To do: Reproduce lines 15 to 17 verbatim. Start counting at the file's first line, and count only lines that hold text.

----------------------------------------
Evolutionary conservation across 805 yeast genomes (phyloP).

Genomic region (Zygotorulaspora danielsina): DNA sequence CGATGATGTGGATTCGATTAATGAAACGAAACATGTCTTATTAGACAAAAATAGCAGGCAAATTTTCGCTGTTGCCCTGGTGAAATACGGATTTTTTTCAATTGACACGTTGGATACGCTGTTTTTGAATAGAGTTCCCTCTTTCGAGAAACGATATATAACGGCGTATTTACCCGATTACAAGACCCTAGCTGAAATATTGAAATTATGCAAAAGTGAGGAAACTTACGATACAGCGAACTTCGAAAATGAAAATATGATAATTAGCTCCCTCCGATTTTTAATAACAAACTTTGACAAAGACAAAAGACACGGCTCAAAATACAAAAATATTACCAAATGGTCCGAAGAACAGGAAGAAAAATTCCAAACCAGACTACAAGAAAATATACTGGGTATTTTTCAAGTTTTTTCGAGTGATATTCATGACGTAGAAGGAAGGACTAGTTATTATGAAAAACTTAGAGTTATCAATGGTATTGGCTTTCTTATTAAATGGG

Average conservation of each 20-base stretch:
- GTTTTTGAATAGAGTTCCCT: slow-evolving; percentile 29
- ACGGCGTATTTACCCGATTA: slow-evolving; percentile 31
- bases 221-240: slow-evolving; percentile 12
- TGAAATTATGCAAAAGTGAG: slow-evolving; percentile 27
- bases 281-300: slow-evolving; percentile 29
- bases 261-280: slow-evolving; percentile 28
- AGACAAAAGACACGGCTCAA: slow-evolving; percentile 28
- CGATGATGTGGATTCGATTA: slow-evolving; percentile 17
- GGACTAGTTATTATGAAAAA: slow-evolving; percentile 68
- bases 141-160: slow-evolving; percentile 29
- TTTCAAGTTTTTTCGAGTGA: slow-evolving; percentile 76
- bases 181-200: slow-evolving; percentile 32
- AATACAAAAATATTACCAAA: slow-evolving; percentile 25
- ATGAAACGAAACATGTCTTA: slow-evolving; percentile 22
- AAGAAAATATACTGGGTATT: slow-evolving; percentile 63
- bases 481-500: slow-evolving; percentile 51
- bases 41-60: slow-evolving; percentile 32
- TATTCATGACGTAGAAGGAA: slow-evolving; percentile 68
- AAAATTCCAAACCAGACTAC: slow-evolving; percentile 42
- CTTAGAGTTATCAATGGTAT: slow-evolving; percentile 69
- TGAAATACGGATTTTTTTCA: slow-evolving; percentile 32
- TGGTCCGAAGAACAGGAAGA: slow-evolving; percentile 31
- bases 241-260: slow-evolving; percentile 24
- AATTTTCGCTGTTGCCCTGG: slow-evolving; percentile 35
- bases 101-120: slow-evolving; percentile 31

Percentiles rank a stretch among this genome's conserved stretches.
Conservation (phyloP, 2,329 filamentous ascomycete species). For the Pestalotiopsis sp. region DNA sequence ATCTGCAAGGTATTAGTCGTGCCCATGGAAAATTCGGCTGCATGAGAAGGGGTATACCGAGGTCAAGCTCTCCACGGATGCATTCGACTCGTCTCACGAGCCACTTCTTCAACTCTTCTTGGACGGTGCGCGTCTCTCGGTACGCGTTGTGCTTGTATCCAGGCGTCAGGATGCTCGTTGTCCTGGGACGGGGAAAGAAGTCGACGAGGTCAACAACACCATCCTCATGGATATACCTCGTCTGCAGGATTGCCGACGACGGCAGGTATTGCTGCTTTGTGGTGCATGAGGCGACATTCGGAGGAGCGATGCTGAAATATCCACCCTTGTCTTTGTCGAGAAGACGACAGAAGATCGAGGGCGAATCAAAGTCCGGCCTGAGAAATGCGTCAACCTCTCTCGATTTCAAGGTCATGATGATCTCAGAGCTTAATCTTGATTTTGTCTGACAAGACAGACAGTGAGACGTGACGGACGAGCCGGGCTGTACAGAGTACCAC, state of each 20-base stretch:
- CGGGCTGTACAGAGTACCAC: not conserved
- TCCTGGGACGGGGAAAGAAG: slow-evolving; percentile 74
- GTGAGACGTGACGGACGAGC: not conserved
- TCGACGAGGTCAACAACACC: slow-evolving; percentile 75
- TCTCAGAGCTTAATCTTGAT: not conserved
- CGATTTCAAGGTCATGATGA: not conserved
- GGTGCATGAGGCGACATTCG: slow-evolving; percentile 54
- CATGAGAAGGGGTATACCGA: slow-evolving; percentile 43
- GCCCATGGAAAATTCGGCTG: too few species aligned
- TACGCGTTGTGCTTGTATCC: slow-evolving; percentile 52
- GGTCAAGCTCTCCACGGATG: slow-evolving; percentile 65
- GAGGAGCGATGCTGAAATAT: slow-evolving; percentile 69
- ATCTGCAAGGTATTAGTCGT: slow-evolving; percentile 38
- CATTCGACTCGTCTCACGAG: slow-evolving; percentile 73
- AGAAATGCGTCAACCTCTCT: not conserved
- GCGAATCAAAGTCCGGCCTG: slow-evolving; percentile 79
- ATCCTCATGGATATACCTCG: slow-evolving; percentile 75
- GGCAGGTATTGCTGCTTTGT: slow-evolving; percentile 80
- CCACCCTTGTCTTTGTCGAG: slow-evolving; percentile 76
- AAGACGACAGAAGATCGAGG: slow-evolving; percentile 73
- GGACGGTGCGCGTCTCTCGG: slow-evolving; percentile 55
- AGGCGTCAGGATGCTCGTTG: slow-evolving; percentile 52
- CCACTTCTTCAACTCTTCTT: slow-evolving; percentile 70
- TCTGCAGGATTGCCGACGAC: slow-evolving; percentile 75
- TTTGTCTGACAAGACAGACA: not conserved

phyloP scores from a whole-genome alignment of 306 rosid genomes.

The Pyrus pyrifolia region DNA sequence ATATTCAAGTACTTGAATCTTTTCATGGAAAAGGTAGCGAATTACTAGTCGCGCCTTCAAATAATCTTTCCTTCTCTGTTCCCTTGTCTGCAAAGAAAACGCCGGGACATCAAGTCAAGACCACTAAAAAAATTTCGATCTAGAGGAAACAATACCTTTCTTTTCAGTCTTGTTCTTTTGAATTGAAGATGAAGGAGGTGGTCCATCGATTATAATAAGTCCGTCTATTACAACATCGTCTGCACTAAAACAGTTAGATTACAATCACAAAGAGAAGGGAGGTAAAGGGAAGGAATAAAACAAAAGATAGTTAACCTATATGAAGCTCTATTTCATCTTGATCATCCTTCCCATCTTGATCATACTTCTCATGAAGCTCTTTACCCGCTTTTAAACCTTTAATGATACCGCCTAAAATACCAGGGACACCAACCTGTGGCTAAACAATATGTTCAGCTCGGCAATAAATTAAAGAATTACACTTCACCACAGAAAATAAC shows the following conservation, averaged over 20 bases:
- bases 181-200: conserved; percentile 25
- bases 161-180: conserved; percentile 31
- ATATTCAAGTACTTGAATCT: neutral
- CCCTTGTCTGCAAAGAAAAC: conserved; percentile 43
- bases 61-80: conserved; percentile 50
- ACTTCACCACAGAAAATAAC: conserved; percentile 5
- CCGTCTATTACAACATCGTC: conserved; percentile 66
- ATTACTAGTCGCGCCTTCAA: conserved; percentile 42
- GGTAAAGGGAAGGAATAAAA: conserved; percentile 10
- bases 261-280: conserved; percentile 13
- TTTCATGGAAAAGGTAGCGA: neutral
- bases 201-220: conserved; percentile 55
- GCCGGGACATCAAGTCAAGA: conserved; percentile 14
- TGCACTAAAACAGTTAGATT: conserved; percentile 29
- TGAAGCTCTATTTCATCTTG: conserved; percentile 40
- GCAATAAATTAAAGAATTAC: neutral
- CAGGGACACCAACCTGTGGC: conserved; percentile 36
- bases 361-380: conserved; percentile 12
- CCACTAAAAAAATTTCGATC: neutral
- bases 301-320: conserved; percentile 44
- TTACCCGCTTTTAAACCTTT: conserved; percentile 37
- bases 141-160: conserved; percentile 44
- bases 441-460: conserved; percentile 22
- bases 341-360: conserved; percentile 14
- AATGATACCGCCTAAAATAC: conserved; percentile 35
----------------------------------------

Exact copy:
- bases 181-200: slow-evolving; percentile 32
- AATACAAAAATATTACCAAA: slow-evolving; percentile 25
- ATGAAACGAAACATGTCTTA: slow-evolving; percentile 22